Who is ultimately responsible for securing data? It is possible that moving to a cloud service provider may improve data security for some organizations. This must be taken into consideration along with access permissions to data stored on the cloud.
Managing access control for cloud-based data is an important function. As seen in the headlines, disgruntled employees have released sensitive information. The IT manager also needs to be aware of who has control of this process. They need to know if they will be able to modify access control or whether that is a function of the cloud service provider.
Transferring Data to the Cloud
You also need to consider what types of applications you’ll be using and how they’ll be handled by the cloud service provider. For example, moving from an off-the-shelf application like Microsoft Office, to Office 365 may make sense. The IT administrator will compare the advantages of keeping desktop licenses versus paying annual fees for the cloud-based version.
But what if you’re using customized solutions for your small business? Now you must investigate how they will work when moved to the cloud. You’ll need to know how much it will cost to customize the applications to work with the cloud service provide, what happens if you need to change to a new service provider and if the data format be easily transferred. What about data transfer costs associated with downloading large amounts of data from your provider?
Preparing for Downtime with Cloud Computing
There is nothing more aggravating then trying to access data from your cloud provider only to receive a message that the service is currently unavailable and to try again later. Many cloud service providers will advertise their uptime status and provide various types of reliability guarantees. However, what if there is an issue not with your cloud service provider, but with your internet service provider? Can your organization function offline? Having a plan for such times will be crucial for being able to function during a down time with consideration for how data will be synced once connectivity is reinstated.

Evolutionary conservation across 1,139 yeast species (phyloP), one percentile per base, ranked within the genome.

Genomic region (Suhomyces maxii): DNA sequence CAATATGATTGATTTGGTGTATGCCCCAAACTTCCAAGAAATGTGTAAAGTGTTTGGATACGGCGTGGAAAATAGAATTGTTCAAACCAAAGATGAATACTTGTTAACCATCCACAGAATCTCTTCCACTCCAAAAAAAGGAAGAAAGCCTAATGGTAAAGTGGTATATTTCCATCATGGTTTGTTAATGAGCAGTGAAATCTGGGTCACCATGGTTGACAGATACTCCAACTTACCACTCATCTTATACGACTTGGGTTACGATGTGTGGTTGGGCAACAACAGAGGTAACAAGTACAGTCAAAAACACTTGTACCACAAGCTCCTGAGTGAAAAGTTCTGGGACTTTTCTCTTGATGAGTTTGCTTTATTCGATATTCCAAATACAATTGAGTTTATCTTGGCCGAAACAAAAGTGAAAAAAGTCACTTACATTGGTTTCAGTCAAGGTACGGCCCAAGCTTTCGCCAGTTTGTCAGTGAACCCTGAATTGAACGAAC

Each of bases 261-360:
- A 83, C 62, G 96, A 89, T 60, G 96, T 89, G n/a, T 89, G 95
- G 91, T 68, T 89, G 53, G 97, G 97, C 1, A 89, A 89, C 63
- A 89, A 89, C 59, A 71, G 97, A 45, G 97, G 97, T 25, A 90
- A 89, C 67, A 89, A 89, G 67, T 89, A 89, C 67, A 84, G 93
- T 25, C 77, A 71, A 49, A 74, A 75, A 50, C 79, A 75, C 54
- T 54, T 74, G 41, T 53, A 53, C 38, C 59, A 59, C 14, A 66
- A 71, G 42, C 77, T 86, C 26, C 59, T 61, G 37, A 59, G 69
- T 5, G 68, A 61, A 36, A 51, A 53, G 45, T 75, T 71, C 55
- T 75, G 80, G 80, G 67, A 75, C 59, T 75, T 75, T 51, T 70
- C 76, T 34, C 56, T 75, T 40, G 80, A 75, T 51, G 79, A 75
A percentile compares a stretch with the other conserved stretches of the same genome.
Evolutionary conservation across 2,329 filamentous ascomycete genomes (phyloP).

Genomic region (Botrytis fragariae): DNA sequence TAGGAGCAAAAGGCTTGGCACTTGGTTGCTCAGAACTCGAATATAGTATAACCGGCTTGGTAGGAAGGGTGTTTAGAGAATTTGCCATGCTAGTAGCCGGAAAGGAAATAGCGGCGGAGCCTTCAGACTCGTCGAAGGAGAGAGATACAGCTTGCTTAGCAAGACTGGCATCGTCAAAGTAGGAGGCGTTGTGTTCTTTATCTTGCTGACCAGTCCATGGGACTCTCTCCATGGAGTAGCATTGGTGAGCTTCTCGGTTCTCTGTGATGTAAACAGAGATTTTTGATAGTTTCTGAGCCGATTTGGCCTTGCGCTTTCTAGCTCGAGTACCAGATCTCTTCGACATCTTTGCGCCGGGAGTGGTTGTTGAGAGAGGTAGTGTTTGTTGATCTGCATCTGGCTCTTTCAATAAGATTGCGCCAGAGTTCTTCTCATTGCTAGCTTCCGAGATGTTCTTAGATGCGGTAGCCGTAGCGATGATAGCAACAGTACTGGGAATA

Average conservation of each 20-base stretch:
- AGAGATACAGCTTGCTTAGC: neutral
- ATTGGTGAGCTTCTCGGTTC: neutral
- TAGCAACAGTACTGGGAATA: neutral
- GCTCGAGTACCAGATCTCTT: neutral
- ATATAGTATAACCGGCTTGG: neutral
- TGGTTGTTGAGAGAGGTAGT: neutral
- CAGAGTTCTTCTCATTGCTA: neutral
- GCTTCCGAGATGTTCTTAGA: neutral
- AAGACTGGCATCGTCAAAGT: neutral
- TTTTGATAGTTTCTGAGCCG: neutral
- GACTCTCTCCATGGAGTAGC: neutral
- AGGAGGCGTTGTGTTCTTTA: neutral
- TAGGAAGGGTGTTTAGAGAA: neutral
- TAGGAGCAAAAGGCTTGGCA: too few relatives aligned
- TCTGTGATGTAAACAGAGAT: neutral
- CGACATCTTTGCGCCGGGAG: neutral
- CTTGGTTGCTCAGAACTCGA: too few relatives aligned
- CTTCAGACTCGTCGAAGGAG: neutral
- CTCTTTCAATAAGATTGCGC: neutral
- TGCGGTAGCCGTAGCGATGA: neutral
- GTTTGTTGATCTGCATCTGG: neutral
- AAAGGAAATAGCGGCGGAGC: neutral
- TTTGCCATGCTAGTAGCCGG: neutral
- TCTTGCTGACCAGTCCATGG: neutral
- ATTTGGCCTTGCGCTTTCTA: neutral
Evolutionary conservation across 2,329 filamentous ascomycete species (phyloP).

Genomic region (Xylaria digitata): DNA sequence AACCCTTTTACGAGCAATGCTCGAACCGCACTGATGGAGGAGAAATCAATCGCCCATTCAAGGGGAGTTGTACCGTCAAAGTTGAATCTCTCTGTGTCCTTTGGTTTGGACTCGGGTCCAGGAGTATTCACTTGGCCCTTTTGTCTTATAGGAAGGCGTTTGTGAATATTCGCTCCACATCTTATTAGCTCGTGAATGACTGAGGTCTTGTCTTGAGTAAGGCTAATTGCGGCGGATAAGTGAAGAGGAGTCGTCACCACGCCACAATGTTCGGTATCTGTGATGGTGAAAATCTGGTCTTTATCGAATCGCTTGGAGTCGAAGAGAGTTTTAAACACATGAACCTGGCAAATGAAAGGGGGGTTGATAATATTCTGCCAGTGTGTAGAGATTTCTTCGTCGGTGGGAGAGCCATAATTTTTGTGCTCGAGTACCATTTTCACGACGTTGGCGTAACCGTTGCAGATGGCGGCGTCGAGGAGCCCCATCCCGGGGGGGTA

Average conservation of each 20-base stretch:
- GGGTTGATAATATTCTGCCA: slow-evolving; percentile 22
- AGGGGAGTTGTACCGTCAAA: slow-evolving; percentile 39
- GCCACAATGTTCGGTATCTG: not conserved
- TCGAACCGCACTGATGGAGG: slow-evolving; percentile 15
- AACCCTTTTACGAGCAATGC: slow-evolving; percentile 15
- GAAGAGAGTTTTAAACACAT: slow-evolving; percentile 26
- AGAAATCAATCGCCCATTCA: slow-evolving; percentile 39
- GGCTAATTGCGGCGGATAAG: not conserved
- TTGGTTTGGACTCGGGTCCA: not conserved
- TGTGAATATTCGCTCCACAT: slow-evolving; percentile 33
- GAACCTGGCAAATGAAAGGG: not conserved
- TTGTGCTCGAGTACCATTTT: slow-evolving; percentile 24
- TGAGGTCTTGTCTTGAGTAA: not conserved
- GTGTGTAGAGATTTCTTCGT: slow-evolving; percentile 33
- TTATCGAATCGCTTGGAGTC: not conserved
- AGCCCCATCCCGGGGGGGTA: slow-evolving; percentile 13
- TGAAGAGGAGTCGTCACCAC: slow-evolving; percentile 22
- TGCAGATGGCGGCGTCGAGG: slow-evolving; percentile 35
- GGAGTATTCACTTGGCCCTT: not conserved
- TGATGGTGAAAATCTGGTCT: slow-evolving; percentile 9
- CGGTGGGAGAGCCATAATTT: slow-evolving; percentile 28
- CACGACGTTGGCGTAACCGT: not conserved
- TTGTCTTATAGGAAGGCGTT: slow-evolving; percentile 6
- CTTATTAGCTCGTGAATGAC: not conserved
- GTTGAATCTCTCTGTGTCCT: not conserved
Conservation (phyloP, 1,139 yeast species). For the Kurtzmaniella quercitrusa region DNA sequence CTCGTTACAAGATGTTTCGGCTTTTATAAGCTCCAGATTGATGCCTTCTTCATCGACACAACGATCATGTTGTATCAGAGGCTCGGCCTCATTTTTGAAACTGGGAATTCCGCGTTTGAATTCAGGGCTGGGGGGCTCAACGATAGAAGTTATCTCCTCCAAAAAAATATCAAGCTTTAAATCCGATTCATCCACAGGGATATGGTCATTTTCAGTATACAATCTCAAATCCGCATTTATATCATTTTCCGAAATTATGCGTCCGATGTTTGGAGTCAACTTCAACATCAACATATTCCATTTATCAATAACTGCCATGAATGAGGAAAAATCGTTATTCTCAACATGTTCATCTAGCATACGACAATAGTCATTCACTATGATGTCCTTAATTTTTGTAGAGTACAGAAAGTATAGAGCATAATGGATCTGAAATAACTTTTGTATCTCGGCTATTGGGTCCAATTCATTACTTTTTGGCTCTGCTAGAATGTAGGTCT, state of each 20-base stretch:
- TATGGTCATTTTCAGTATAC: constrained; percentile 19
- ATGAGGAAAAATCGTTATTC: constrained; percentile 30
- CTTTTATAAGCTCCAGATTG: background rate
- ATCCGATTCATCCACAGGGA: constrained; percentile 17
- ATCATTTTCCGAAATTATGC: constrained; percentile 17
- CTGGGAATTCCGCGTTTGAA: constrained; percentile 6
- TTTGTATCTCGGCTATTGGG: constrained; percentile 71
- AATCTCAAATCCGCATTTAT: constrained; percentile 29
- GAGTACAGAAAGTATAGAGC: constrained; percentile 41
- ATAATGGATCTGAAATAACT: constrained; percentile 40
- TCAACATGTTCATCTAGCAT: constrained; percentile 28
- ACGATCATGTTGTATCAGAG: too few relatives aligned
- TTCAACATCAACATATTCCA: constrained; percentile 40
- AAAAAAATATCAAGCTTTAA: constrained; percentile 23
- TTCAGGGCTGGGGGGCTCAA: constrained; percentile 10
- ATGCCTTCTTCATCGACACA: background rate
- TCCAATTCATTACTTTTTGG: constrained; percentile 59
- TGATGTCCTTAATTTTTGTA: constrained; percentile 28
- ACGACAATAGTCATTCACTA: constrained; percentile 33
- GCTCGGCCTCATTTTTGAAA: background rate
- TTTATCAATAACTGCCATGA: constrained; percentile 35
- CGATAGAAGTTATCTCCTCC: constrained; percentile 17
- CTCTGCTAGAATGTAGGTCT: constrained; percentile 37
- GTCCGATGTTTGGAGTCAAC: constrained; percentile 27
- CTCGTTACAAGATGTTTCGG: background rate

Yes, cloud service providers are numerous and competitive. The cloud can offer benefits to growing a business, no matter the size of the organization. However, there are drawbacks, and it is possible that migrating to the cloud might not be the best solution for a business.
The IT manager and the business administration need to have a full understanding of the benefits and drawbacks to the migration. Develop a migration plan of action and communicate it to the cloud service provider to make sure the contract specifies the needs of your business.
Thinking of migrating to the cloud? Follow both paths. Analyze your options and then go for the one that best meets your needs.
Want to learn more about cloud migration planning? Join CompTIA Instructor Network members Lee McWhorter (@tleemcjr) and Stephen Schneiter (@saschneiter) for their session, SpiceHeads, Stick Your Head in the Clouds with Cloud Administration at SpiceWorld on September 25 at 9:30 a.m.